Annabelle: Creation (Cinema Review)

15 – 110mins – 2017


 

TOY STORY OF TERROR

With my recent rewatch of 2014’s unfairly-maligned Annabelle (reviewed HERE) still haunting my memory, I tentatively headed to the cinema ALONE to see the new and far more warmly-received prequel to a prequel, directed this time around by David F. Sandberg, who recently sent shivers down my spine in short film-expanded horror feature Lights Out.

… Keep Scuttling!

Annabelle (DVD Review)

15 – 95mins – 2014


 

DEVIL’S WELCOME

“It cannot truly ever be destroyed…”

Set before but filmed after James Wan’s 2013 horror hit The Conjuring (the sequel of which I reviewed HERE), Annabelle is the creepy doll-centric spin-off which has recently been given a Creation story, now in cinemas nationwide, which itself is set before but filmed after Wish Upon director John R. Leonetti’s period frightener.

… Keep Scuttling!

Viral (Netflix Review)

15 – 85mins – 2016


 

DISASTER PREPAREDNESS

Duped into adding this to my watch list by a poster which strongly resembles the promo art for Guillermo Del Toro’s The Strain TV series, my punctured hopes were somewhat re-inflated when the opening credits revealed that this lo-fi parasitic possession horror was directed by Catfish, Paranormal Activity 3 & 4 and Nerve helming duo Ariel Schulman and Henry Joost.

… Keep Scuttling!

Incarnate (Film Review)

15 – 91mins – 2016


 

PARASITIC PURGE

Inception meets The Exorcist in this barmy WWE Studios and Blumhouse co-produced paranormal Aaron Eckhart vehicle, which sees the usually trim and hunky London Has Fallen star grizzled-chopped, lank-haired and wheelchair-bound as Dr. Seth Ember, the sole survivor of a road accident which sets him on a mission to track down “Maggie,” the driver of the car which robbed him of the use of his legs, his wife and young son.

… Keep Scuttling!

XX (Film Review)

Image result for xx film 2017

15 – 80mins – 2017


 

GORE POWER

A horror anthology comprising four grisly vignettes directed by female filmmakers, XX is commendable for none of the quadruple strands overtly capitalising on the USP with dominant feminist themes. These are simply isolated genre tales which just so happen to have women at the helm. Even Sofia Carrillo’s kooky stop-motion animated wrap around featuring a walking dollhouse resuscitating a clockwork girl has no correlations to the embedded stories, simply establishing an eerie, off-kilter aura.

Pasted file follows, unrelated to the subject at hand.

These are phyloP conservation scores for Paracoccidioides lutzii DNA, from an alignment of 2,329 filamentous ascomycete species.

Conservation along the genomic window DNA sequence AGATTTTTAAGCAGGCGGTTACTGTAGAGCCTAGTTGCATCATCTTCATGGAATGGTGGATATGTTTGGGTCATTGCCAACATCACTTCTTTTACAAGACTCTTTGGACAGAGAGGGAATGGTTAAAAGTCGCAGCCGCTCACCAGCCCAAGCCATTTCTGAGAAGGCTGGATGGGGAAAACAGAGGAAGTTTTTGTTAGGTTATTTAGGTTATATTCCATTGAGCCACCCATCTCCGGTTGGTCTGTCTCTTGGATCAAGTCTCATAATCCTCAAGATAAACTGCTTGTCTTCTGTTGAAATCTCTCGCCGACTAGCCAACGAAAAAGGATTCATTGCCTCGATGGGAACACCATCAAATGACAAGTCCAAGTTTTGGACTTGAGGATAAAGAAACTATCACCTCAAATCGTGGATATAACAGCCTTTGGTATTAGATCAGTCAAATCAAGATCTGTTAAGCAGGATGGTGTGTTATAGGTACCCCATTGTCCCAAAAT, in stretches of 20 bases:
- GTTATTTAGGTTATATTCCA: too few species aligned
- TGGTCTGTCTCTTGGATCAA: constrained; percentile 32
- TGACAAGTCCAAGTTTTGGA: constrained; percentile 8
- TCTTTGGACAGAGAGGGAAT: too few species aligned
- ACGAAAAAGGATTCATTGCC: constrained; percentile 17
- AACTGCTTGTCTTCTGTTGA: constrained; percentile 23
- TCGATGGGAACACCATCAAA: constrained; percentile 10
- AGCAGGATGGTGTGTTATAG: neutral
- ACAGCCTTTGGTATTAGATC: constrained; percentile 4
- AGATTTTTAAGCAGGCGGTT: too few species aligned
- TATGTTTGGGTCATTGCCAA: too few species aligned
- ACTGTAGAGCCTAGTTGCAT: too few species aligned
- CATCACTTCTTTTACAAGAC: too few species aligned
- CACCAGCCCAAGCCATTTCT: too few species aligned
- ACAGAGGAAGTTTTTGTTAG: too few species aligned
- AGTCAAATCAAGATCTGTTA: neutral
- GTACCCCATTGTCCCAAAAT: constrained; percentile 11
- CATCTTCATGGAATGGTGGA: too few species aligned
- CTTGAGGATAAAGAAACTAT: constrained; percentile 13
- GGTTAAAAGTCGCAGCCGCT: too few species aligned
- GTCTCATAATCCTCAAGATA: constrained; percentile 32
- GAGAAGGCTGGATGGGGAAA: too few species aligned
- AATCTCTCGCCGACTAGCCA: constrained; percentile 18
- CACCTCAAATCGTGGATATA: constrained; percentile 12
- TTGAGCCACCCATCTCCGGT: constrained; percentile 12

… Keep Scuttling!

THE LIVING AND THE DEAD, 1.1 (TV Review)

BBC 1 – 28th June 2016 – 9pm

Written by: Ashley Pharoah

Directed by: Alice Troughton


 

SHAKEN TO THE CAW

The Beeb boldly takes a leaf out of Netflix’s binge-watching (e-)book with the box set debut of its latest six part drama series on iPlayer, ahead of episode one’s terrestrial premiere on the flagship terrestrial channel tonight.

With a foot still firmly rooted in the fantasy field, Colin “Merlin” Morgan (most recently seen briefly in The Huntsman sequel) leads the cast as forward thinking psychologist Nathan Appleby in this Somerset-set Victorian period drama which explores the tension between life’s extremes: the past and the future, tradition and revolution, rural and urban, adolescence and adulthood, the occult and science, ignorance and knowledge, and – as the title makes abundantly clear – the living and the dead.

“An exciting but very, very awkward phase…”

In this opening chapter, London-living Nathan and his caring second wife, Charlotte (Charlotte Spencer), inherit Nathan’s family farm, Shepzoy House, and move back to the country after his mother’s passing during the Summer solstice celebrations. How will the rigid and resistant household – led by farmhand John (Steve Aaaaaaaah! Oram) – react to this new beginning, with the young generation of Appleby’s determined to modernise the operation and turn the farm’s fortunes around?

The series’ strong theme is so deeply ingrained as to be almost overwhelming, especially when Nathan’s pioneering expertise is called upon to deal with the vicar’s child, Harriet Denning (Tallulah Haddon), who is morphing from a “dream daughter” into a remote and troubled young woman with a disturbing tendency to talk in a gruff manly voice. Is her mind being warped by the “dangerous” books she is reading; is she frightened by her own sexuality into creating a splintered alter ego; or is she possessed by the spirit of dead down and out, Abel North (David Sterne)?

“Fresh fruit waiting to be plucked…”

With the locale and musical score provided a folksy, Wicker Man-esque atmosphere (further aided by flickering candle-light and shadows highlighting a sense of otherness), The Living and the Dead is more successful in conjuring a slow, macabre air of tension and dread than it is at shocking set-pieces. Tallulah Haddon’s competence at creepy impressions is chillingly unnerving – particularly when she starts needling at Nathan’s tragic past – while John’s ominous fate is filmed in too delicate a manner to leave an impact.

I was fully expecting this scene-setting first hour to do little more than establish the characters and arching themes, so was mighty surprised when Nathan resolves Harriet’s case. Clearly future instalments will see the psychologist tackle other instances of supernatural manifestation, while his haunting past continues to plague his present state of mind. If episode two can continue just as expertly in its tension-ramping storytelling, then The Living and the Dead will continue to mesmerise – but it could perhaps do with taking its foot off the thematic throttle a bit; subtly over transparency will see this spooky series soar.

CR@B’s Claw Score: 4 stars